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Snoop_Baron
06-01-2005, 05:25 PM
Several patches ago the P51 started to loose its wing and then explode during high-speed pull-ups. I did some tests and posted in this forum how to reproduce this. In a subsequent patch the P51 no longer exploded but it would still in occasion loose its wing at high speed. I posted about this problem again as it seemed almost random. At some point it was explained that this was because of a new 15G structural limit on all planes and the P51 because of its excellent high-speed elevator authority was bound to hit this limit more often than other planes. Reportedly this problem also occurs in other models with good high-speed controls such as the FW190-D9.

The other day I hosted a dogfight match on my server between P51Ds and Yak3s. During that mission I lost my wing three times while flying at high speeds (around high six hundreds kph). Each time I lost my wing before black out with out having pulled hard or all the way back on my stick. Each time I had nose down trim that I use to keep the P51 flying level. I€ve flown the P51 many times and I know to use smooth and soft control inputs to keep the Mustang from bucking. During that match I made countless high-speed dives very similar to the ones where I lost my wing. By the end of the match I could not figure out why most of the time I could pull out of high-speed dives without a problem but seemingly at random I would loose my wing at high-speeds.

After the match I thought about this problem and I decided I would test and see if I lowered my stick response curve I might be able to rid myself of this problem once and for all. I flew that day of the match with my standard response curves at 10, 20, 30, 40, 50, 60, 70, 80, 90, 100. I thought that perhaps by changing to lower numbers maybe 5, 8, 10, €¦ 100 or something like that I could get rid of this problem. When I finally found some time to test I decided the first thing I would need to do in order to validate my fix idea would be to reproduce the wing break. But when I tried to do this I found after many dives I did not encounter a single wing break. At that point I changed gears.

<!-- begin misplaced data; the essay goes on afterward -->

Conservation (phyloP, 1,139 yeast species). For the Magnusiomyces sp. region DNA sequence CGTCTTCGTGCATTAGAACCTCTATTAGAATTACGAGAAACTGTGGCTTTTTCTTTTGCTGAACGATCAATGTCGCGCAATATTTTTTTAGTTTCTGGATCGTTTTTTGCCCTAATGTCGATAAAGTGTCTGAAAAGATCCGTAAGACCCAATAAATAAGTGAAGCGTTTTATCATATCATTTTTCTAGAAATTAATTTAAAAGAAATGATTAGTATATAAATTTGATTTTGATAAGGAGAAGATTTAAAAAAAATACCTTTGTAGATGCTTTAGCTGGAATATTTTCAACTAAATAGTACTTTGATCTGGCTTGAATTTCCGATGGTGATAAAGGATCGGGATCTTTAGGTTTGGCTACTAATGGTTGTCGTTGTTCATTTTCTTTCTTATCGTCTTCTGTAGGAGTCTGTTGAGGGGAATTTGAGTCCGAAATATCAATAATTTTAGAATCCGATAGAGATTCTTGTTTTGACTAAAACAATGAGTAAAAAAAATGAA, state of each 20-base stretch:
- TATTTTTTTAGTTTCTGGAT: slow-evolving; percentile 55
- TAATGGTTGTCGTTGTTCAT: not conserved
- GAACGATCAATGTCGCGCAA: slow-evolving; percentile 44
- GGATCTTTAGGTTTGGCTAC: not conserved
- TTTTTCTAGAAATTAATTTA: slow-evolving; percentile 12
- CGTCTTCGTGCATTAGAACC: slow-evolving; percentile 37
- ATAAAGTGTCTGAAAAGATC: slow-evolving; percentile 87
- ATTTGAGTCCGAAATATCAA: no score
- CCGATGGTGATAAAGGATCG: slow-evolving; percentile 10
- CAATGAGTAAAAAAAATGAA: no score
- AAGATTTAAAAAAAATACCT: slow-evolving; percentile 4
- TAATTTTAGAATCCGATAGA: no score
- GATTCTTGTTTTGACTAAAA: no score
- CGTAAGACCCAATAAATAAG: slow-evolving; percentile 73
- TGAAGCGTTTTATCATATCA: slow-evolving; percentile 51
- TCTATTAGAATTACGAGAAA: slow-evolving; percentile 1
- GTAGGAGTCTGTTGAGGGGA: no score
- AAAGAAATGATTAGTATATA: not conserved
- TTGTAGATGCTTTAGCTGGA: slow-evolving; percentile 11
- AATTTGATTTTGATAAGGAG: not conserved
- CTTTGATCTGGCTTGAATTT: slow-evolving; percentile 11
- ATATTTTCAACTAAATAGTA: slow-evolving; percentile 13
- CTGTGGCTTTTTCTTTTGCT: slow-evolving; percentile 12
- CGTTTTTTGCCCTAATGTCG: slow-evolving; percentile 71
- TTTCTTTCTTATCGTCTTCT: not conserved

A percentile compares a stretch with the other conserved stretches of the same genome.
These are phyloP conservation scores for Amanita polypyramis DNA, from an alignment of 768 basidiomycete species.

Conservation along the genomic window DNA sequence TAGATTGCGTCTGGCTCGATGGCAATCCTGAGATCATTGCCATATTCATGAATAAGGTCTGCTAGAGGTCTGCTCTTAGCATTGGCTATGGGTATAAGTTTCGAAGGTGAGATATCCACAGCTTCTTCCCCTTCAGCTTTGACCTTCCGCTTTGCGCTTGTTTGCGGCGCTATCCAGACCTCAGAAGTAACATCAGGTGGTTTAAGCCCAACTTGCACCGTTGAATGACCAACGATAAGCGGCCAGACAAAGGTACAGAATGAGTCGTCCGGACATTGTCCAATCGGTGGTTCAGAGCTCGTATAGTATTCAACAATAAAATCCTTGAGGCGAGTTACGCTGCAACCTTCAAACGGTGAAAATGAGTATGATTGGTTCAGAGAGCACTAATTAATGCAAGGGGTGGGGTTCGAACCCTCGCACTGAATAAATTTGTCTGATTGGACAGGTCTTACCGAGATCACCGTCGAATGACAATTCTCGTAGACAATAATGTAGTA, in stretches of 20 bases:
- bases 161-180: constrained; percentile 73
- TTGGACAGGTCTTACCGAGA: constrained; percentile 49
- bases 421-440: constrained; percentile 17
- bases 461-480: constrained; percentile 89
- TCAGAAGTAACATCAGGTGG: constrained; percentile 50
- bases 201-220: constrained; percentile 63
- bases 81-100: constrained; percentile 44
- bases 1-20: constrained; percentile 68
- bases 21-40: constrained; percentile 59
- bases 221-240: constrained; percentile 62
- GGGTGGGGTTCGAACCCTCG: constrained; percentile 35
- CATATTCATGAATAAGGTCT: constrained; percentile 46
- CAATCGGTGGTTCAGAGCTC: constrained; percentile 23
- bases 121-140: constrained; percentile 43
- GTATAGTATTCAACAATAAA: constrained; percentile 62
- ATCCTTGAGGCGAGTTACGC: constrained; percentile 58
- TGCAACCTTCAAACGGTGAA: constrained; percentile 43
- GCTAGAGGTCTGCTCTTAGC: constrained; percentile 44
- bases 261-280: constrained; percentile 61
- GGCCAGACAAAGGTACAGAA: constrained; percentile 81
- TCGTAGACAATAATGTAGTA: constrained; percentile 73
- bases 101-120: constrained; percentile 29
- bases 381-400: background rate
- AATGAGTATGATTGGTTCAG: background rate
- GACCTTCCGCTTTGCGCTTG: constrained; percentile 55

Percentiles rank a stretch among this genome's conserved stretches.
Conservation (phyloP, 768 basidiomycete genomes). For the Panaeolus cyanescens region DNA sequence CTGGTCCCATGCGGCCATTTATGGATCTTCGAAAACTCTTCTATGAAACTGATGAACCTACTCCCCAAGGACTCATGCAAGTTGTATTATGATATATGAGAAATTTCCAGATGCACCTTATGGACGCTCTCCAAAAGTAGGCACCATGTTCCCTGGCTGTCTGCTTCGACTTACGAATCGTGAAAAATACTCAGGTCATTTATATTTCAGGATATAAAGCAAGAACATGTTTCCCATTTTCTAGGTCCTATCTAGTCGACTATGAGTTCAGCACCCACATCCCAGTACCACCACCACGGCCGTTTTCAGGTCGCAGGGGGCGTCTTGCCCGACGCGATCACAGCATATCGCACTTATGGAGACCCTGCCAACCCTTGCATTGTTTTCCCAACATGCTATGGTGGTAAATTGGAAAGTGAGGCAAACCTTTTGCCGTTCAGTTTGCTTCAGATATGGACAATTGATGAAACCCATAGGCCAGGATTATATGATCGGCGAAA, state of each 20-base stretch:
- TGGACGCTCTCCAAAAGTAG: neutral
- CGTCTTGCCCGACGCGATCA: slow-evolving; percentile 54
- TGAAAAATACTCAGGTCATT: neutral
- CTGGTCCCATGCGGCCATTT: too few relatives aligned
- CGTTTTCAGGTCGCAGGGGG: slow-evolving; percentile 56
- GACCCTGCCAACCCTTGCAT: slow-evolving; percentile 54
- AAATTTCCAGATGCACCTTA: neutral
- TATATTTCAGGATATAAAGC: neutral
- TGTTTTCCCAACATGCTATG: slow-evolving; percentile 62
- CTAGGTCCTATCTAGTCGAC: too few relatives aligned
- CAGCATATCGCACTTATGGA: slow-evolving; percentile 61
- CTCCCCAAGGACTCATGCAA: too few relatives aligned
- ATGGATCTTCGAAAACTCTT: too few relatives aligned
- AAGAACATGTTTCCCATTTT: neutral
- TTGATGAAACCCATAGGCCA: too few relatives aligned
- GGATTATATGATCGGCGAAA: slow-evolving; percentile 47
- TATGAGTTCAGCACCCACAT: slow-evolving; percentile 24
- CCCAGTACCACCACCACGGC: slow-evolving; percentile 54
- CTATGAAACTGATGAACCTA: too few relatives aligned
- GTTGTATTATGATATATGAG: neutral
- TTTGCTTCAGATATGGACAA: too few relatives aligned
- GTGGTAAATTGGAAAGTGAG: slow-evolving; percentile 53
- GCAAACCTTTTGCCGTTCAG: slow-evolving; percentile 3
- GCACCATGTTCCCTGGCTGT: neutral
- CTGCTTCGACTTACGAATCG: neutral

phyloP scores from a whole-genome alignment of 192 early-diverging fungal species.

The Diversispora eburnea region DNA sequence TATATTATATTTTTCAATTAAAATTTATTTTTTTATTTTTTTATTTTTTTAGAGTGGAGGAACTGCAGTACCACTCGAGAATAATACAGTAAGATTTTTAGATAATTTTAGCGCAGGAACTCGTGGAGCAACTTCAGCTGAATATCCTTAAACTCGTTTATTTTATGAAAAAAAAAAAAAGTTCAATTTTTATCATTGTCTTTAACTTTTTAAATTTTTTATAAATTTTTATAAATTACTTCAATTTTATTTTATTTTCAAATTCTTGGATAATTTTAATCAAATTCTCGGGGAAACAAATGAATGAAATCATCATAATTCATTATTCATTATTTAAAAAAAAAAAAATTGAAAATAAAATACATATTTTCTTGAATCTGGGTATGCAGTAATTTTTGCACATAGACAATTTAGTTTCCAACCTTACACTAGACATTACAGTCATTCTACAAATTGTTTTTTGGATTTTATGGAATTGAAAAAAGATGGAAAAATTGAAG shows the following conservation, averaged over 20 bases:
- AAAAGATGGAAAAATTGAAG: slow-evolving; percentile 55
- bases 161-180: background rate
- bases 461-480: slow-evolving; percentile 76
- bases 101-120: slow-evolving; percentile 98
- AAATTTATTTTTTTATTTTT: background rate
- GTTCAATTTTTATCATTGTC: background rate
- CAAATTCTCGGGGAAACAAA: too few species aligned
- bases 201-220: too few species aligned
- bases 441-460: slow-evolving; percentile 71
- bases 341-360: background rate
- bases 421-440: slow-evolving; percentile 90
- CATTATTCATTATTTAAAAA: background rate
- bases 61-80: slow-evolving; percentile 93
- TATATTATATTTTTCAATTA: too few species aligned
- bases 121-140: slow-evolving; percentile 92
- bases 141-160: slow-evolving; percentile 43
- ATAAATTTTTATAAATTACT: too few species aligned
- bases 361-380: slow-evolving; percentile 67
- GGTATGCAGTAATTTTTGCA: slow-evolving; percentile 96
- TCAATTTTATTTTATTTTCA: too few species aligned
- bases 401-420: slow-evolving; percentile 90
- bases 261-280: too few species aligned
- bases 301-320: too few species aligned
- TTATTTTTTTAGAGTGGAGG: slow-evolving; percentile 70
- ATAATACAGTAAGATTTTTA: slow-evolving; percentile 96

I thought why not change my response curves to 100 across the line and then try to expose my P51 to the highest Gs possible so that I could force my plane to hit that 15G limit every dive. So that is what I did I changed the response curves on my stick to 100 across the line. I then started the a high speed dive with full nose up trim, radiators closed, prop-pitch at 100%, and full engine power. Once I reached over 700kph I instantly pulled all the way back on the stick. Each time I did this I blacked out but I did not break a wing. I then repeated the test but this time with combat flaps engaged. Again I blacked out but did not break a single wing.

This begged the question, if when I tried to hit the 15G limit on purpose I couldn€t do it how was I hitting this limit when flying much more cautiously and trying to avoid it? The answer is I don€t know. This is what I want to find out. Am I missing something? Can one reproduce high-speed pull out wing breaks consistently? Is there perhaps some bug that is triggering a 15G spike when there shouldn€t be one?

Here are two tracks where I try to induce a wing break on pull out. The first track is without combat flaps and the second track is with combat flaps:

http://www.snoopbaron.com/aircombat/P51DPullUp.TRK
http://www.snoopbaron.com/aircombat/P51DPullUpCflaps.trk

Regards,
Snoop

OldMan____
06-01-2005, 06:18 PM
That is something.. I felt many times that when using heavy trimm down and them pulling up fastth plane would pass for a very small zone with abrupt changes and that caused me to stall a lot of times.. I imagien it can increase instant force.

biggs222
06-01-2005, 06:26 PM